1er RPIMa: The French equivalent of the UK’s SAS

1.0 Introduction

The 1st Marine Infantry Parachute Regiment (French: 1er Régiment de Parachutistes d’infanterie de Marine) is a tier-one French special forces unit. 1er RPIMa specialises in long-range reconnaissance, counter-terrorism and hostage rescue. Based in Bayonne, the unit is garrisoned at a picturesque 17th-century star fortress on the French Atlantic coast, close to the Spanish border. 

RPIMa traces its traditions back to two Free French paratrooper regiments that served with the SAS during the Second World War. When the unit was established in 1960, it modelled itself closely on the SAS, even adopting the famous SAS motto: “Who Dares Wins”. Amongst the most elite special forces units in Europe, RPIMa has been deployed near constantly since the end of the Cold War.

2.0 Insignia and Motto

The badge of 1st Marine Infantry Parachute Regiment (1er RPIMa) is heavily inspired by the British SAS badge. A winged downwards facing white dagger takes centreplace with the unit motto “Qui Ose Gagne” adorned on scroll across it. Moreover, there is debate around the original meaning of the SAS flying dagger. In some interpretations it is the “sword of damocles”: a fabled sword that alludes to the imminent peril faced by those in power. [source] In other interpretations, the dagger is King Arthur’s Excalibur of ancient Brithonic myth.

1er PRIMA member visualised by Charlie Cousens on behalf of Grey Dynamics.
1er PRIMA member visualised by Charlie Cousens on behalf of Grey Dynamics.
The logo of RPIMa takes heavy inspiration from the British SAS.
The regimental beret badge of 1er RPIMa [source]

RPIMa’s Motto “Qui Ose Gagne” is a literal translation of the SAS motto “Who Dares Wins”.

3.0 Founding History of 1er RPIMa

The 1st Marine Infantry Parachute Regiment was created in 1960. Confusingly, despite being a “Marine” regiment, RPIMa is a French Army unit. The tradition of marine infantry (French: Troupes de la Marine) dates back to 1762 when France mandated that the French Navy receive a detachment of Army regiments for sea borne assaults and garrison duties.[source] Since 1762, French marine infantry units have gone through many iterations throughout their history as have RPIMa:

  • 1e C.I.A: 1e Compagnie d’Infanterie de l’Air Second World War – (1940)
  • Free French SAS – (1942)
  • 1re Demi-brigade Coloniale de Commandos Parachutistes – Indochina War – (1947)
  • L’AFN : Brigade de Parachutistes Coloniaux(1953)
  • 1er Régiment de Parachutistes D’infanterie de Marine (1er RPIMa) – (1960)

On 1 January 1942, the French 1st Air Infantry Company (1e C.I.A) came under the command of David Stirling, the pioneering creator and leader of the British Special Air Service (SAS). [source] Previously, 1e C.I.A. earned its reputation in 1941 by parachuting into occupied Europ e and conducting daring clandestine operations in plain clothing.

Members of the ‘French Squadron SAS’ (1ere Compagnie de Chasseurs Parachutistes) during the link-up between advanced units of the 1st and 8th armies in the Gabes-Tozeur area. [source]

Under Stirling’s command, the Air Infantry company was expanded and elevated to special forces status. Consequently, the French SAS commandos proved themselves to be highly capable desert fighters throughout the 1942-3 North Africa campaign.  In November 1943, Free France created the 3rd and 4th Air Infantry which were incorporated into the SAS alongside the 1st and 2nd SAS regiments. In 1945, the French SAS regiments were handed back to the new French Army. The experience of the North African desert however left a lasting indelible mark on French special forces tradition which is still present to the modern day. [source]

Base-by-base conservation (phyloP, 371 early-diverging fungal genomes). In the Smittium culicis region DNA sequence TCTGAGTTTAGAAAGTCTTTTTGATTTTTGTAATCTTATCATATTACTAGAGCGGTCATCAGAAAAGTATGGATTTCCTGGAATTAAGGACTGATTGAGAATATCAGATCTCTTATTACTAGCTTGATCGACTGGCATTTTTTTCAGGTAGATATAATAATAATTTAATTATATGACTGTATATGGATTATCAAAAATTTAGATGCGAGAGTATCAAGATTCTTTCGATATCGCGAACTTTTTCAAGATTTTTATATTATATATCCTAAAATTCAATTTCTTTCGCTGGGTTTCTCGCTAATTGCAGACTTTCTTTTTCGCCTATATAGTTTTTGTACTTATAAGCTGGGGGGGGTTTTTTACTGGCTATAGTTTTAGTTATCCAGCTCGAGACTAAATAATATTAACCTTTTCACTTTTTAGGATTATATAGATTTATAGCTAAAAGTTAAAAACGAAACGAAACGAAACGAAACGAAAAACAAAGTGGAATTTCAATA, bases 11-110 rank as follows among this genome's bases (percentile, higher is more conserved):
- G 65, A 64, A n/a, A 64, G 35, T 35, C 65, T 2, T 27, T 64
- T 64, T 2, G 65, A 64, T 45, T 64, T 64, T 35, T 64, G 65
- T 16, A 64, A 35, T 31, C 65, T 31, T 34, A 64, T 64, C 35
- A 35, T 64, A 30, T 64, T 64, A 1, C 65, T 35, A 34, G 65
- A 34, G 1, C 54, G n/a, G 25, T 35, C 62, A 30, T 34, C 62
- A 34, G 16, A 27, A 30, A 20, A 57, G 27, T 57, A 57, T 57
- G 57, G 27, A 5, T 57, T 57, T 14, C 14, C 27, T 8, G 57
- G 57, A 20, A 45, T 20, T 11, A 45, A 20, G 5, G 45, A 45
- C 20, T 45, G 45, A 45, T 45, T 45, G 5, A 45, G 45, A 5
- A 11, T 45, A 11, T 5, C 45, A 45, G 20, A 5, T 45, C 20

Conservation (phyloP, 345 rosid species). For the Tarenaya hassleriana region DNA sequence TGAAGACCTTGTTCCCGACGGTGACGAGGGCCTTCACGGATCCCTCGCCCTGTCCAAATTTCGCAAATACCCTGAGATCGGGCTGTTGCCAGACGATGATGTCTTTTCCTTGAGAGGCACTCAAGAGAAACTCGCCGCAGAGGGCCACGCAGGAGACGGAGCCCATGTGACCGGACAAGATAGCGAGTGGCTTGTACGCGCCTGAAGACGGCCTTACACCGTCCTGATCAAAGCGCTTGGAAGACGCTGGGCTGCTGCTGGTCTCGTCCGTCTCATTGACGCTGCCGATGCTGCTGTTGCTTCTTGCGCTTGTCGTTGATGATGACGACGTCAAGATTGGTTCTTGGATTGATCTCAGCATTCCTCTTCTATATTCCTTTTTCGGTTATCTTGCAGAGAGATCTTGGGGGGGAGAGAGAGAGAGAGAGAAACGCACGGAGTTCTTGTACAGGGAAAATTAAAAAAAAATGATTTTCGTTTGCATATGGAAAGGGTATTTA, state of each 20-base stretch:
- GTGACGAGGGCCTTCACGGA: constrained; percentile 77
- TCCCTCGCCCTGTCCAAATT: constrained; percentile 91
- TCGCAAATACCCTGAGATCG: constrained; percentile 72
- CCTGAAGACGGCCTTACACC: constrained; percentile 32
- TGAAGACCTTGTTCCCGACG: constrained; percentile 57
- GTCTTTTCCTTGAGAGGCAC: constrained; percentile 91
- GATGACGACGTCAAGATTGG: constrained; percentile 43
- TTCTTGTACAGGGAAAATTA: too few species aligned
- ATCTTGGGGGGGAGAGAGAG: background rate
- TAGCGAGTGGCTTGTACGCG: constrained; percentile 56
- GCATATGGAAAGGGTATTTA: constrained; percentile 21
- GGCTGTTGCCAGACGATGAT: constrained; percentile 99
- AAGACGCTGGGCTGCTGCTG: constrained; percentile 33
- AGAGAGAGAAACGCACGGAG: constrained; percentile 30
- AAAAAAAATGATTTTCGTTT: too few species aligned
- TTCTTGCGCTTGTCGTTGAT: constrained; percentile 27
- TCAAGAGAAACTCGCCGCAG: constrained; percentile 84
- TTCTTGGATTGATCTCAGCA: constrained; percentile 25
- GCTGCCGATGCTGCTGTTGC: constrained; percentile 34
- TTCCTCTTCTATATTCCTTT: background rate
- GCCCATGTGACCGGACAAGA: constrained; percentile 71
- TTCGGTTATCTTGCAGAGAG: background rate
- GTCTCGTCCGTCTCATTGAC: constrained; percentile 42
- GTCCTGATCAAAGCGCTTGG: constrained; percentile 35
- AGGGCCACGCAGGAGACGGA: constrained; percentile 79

4.0 Organisation

4.1 Structure

Since 1992, RPIMa has served under the Special Forces Command (French: Commandement des Opérations Spéciales (COS). COS is the French equivalent of the American USSOCOM or British UKSF. The overarching organisation contains special forces units from all three branches of the French military. COS was established following the 1991 Gulf War based on lessons learnt from the organisation of British and American Special Forces. [source] RPIMa belongs to COS’ ground forces element known as Brigade des Forces Spéciales Terre (BFST). The BFST encompasses all of the French Army’s special forces units.

The emblem of the COS of which the Marine Infantry Parachute Regiment belongs to.
The emblem of Commandement des Opérations Spéciales (COS), 1992. [source]

The 1st Marine Infantry Parachute Regiment is made up of six companies. Firstly, each company is referred to as an SAS stick. Secondly, each company specialises in a certain action:

  • 1ère compagnie SAS – Airborne assault, Paratroopers, Underwater Operations, Counter-terrorism, VIP protection
  • 2e compagnie SAS – Jungle, Mountain, Desert, Arctic Warfare Specialists
  • 3e compagnie SAS – Long range motorised reconnaissance patrols and sabotage operations
  • 4e compagnie SAS – Urban Warfare specialists, Hostage Rescue, Urban Reconnaissance
  • Command and logistics company – Organising and maintaining the unit in the field
  • Training company – Responsible for the unit’s recruitment

4.2 Size

The Commandement des Opérations Spéciales (COS) consists of approximately 3,000 personnel. RPRIMa’s base at Bayonne is home to 905 men and women spread across six companies.

5.0 Recruitment

5.1 Requirements

It is recommended that 1er RPIMa applicants have at least three years experience in the French army. However it is possible for civilians to apply following a series of additional training courses. All applicants must be under the age of Twenty-Nine. [source]

The Marine Infantry Parachute Regiment training. Very similar exercises to the British SAS.